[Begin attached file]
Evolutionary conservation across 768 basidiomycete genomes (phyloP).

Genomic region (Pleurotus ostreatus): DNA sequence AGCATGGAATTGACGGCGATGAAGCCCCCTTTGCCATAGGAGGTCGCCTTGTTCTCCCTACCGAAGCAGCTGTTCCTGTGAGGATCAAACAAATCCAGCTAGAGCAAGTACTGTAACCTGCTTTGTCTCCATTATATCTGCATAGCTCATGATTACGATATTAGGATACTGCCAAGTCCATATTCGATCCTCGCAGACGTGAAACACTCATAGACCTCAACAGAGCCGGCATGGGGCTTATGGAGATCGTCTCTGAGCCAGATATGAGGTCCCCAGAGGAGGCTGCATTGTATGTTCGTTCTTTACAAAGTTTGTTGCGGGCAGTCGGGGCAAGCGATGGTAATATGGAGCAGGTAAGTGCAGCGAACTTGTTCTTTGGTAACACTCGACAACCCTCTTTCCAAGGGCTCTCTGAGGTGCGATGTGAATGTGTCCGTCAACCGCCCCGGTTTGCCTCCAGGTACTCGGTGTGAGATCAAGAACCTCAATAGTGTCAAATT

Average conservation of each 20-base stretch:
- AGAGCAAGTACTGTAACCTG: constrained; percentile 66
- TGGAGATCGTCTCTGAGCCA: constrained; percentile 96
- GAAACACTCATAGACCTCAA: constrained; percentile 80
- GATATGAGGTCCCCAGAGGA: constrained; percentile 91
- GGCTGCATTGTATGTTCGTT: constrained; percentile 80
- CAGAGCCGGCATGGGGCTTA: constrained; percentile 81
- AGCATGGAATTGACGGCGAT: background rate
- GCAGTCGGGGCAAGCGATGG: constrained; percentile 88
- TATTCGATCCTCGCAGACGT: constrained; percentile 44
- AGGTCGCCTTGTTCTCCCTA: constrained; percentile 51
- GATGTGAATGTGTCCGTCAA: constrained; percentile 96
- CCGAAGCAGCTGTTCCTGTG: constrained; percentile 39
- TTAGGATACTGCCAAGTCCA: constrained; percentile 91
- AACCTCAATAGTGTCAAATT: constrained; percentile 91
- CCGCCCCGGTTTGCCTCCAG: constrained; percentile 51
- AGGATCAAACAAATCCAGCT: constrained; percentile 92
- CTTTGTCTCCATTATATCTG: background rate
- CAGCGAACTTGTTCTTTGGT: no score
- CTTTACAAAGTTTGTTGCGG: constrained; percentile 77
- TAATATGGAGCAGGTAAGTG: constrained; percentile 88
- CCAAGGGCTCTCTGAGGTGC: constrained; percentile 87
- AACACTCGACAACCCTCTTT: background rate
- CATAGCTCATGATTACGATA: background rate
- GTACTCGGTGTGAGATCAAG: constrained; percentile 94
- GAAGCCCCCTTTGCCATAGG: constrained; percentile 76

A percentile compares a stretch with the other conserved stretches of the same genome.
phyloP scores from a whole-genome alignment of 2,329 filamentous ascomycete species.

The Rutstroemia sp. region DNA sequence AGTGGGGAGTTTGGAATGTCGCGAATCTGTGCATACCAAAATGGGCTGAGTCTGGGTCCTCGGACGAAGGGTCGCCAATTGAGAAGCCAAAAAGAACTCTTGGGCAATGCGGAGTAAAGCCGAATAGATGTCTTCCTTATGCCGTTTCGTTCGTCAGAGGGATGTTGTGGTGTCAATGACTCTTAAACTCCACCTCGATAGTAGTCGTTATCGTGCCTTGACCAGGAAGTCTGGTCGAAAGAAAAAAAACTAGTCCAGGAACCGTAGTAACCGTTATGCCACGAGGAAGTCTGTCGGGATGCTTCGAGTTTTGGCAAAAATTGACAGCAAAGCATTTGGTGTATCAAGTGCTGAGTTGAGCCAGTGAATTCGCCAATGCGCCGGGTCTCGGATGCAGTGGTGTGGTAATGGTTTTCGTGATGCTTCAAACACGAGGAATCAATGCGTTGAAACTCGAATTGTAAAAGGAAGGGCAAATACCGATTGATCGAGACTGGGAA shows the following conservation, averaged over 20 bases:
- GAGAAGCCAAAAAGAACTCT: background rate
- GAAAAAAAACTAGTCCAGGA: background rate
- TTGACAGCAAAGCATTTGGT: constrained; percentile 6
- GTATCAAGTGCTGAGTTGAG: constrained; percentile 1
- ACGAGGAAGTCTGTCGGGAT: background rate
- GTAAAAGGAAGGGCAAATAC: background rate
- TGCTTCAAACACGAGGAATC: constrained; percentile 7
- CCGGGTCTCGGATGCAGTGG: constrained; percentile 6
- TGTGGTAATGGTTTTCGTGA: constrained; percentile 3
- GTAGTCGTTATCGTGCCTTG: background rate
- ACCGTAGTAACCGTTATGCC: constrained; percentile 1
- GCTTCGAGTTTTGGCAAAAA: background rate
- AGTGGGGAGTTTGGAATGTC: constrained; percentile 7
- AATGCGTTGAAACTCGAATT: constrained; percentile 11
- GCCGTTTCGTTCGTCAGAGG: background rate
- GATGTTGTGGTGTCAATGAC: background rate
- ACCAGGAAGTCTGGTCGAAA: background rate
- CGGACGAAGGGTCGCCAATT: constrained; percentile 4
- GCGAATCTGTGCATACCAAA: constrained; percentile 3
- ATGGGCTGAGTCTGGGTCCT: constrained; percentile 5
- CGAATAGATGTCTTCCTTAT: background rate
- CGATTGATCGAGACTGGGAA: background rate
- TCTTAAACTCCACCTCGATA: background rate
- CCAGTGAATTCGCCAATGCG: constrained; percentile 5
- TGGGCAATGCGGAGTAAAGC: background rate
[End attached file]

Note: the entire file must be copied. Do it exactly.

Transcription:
Evolutionary conservation across 768 basidiomycete genomes (phyloP).

Genomic region (Pleurotus ostreatus): DNA sequence AGCATGGAATTGACGGCGATGAAGCCCCCTTTGCCATAGGAGGTCGCCTTGTTCTCCCTACCGAAGCAGCTGTTCCTGTGAGGATCAAACAAATCCAGCTAGAGCAAGTACTGTAACCTGCTTTGTCTCCATTATATCTGCATAGCTCATGATTACGATATTAGGATACTGCCAAGTCCATATTCGATCCTCGCAGACGTGAAACACTCATAGACCTCAACAGAGCCGGCATGGGGCTTATGGAGATCGTCTCTGAGCCAGATATGAGGTCCCCAGAGGAGGCTGCATTGTATGTTCGTTCTTTACAAAGTTTGTTGCGGGCAGTCGGGGCAAGCGATGGTAATATGGAGCAGGTAAGTGCAGCGAACTTGTTCTTTGGTAACACTCGACAACCCTCTTTCCAAGGGCTCTCTGAGGTGCGATGTGAATGTGTCCGTCAACCGCCCCGGTTTGCCTCCAGGTACTCGGTGTGAGATCAAGAACCTCAATAGTGTCAAATT

Average conservation of each 20-base stretch:
- AGAGCAAGTACTGTAACCTG: constrained; percentile 66
- TGGAGATCGTCTCTGAGCCA: constrained; percentile 96
- GAAACACTCATAGACCTCAA: constrained; percentile 80
- GATATGAGGTCCCCAGAGGA: constrained; percentile 91
- GGCTGCATTGTATGTTCGTT: constrained; percentile 80
- CAGAGCCGGCATGGGGCTTA: constrained; percentile 81
- AGCATGGAATTGACGGCGAT: background rate
- GCAGTCGGGGCAAGCGATGG: constrained; percentile 88
- TATTCGATCCTCGCAGACGT: constrained; percentile 44
- AGGTCGCCTTGTTCTCCCTA: constrained; percentile 51
- GATGTGAATGTGTCCGTCAA: constrained; percentile 96
- CCGAAGCAGCTGTTCCTGTG: constrained; percentile 39
- TTAGGATACTGCCAAGTCCA: constrained; percentile 91
- AACCTCAATAGTGTCAAATT: constrained; percentile 91
- CCGCCCCGGTTTGCCTCCAG: constrained; percentile 51
- AGGATCAAACAAATCCAGCT: constrained; percentile 92
- CTTTGTCTCCATTATATCTG: background rate
- CAGCGAACTTGTTCTTTGGT: no score
- CTTTACAAAGTTTGTTGCGG: constrained; percentile 77
- TAATATGGAGCAGGTAAGTG: constrained; percentile 88
- CCAAGGGCTCTCTGAGGTGC: constrained; percentile 87
- AACACTCGACAACCCTCTTT: background rate
- CATAGCTCATGATTACGATA: background rate
- GTACTCGGTGTGAGATCAAG: constrained; percentile 94
- GAAGCCCCCTTTGCCATAGG: constrained; percentile 76

A percentile compares a stretch with the other conserved stretches of the same genome.
phyloP scores from a whole-genome alignment of 2,329 filamentous ascomycete species.

The Rutstroemia sp. region DNA sequence AGTGGGGAGTTTGGAATGTCGCGAATCTGTGCATACCAAAATGGGCTGAGTCTGGGTCCTCGGACGAAGGGTCGCCAATTGAGAAGCCAAAAAGAACTCTTGGGCAATGCGGAGTAAAGCCGAATAGATGTCTTCCTTATGCCGTTTCGTTCGTCAGAGGGATGTTGTGGTGTCAATGACTCTTAAACTCCACCTCGATAGTAGTCGTTATCGTGCCTTGACCAGGAAGTCTGGTCGAAAGAAAAAAAACTAGTCCAGGAACCGTAGTAACCGTTATGCCACGAGGAAGTCTGTCGGGATGCTTCGAGTTTTGGCAAAAATTGACAGCAAAGCATTTGGTGTATCAAGTGCTGAGTTGAGCCAGTGAATTCGCCAATGCGCCGGGTCTCGGATGCAGTGGTGTGGTAATGGTTTTCGTGATGCTTCAAACACGAGGAATCAATGCGTTGAAACTCGAATTGTAAAAGGAAGGGCAAATACCGATTGATCGAGACTGGGAA shows the following conservation, averaged over 20 bases:
- GAGAAGCCAAAAAGAACTCT: background rate
- GAAAAAAAACTAGTCCAGGA: background rate
- TTGACAGCAAAGCATTTGGT: constrained; percentile 6
- GTATCAAGTGCTGAGTTGAG: constrained; percentile 1
- ACGAGGAAGTCTGTCGGGAT: background rate
- GTAAAAGGAAGGGCAAATAC: background rate
- TGCTTCAAACACGAGGAATC: constrained; percentile 7
- CCGGGTCTCGGATGCAGTGG: constrained; percentile 6
- TGTGGTAATGGTTTTCGTGA: constrained; percentile 3
- GTAGTCGTTATCGTGCCTTG: background rate
- ACCGTAGTAACCGTTATGCC: constrained; percentile 1
- GCTTCGAGTTTTGGCAAAAA: background rate
- AGTGGGGAGTTTGGAATGTC: constrained; percentile 7
- AATGCGTTGAAACTCGAATT: constrained; percentile 11
- GCCGTTTCGTTCGTCAGAGG: background rate
- GATGTTGTGGTGTCAATGAC: background rate
- ACCAGGAAGTCTGGTCGAAA: background rate
- CGGACGAAGGGTCGCCAATT: constrained; percentile 4
- GCGAATCTGTGCATACCAAA: constrained; percentile 3
- ATGGGCTGAGTCTGGGTCCT: constrained; percentile 5
- CGAATAGATGTCTTCCTTAT: background rate
- CGATTGATCGAGACTGGGAA: background rate
- TCTTAAACTCCACCTCGATA: background rate
- CCAGTGAATTCGCCAATGCG: constrained; percentile 5
- TGGGCAATGCGGAGTAAAGC: background rate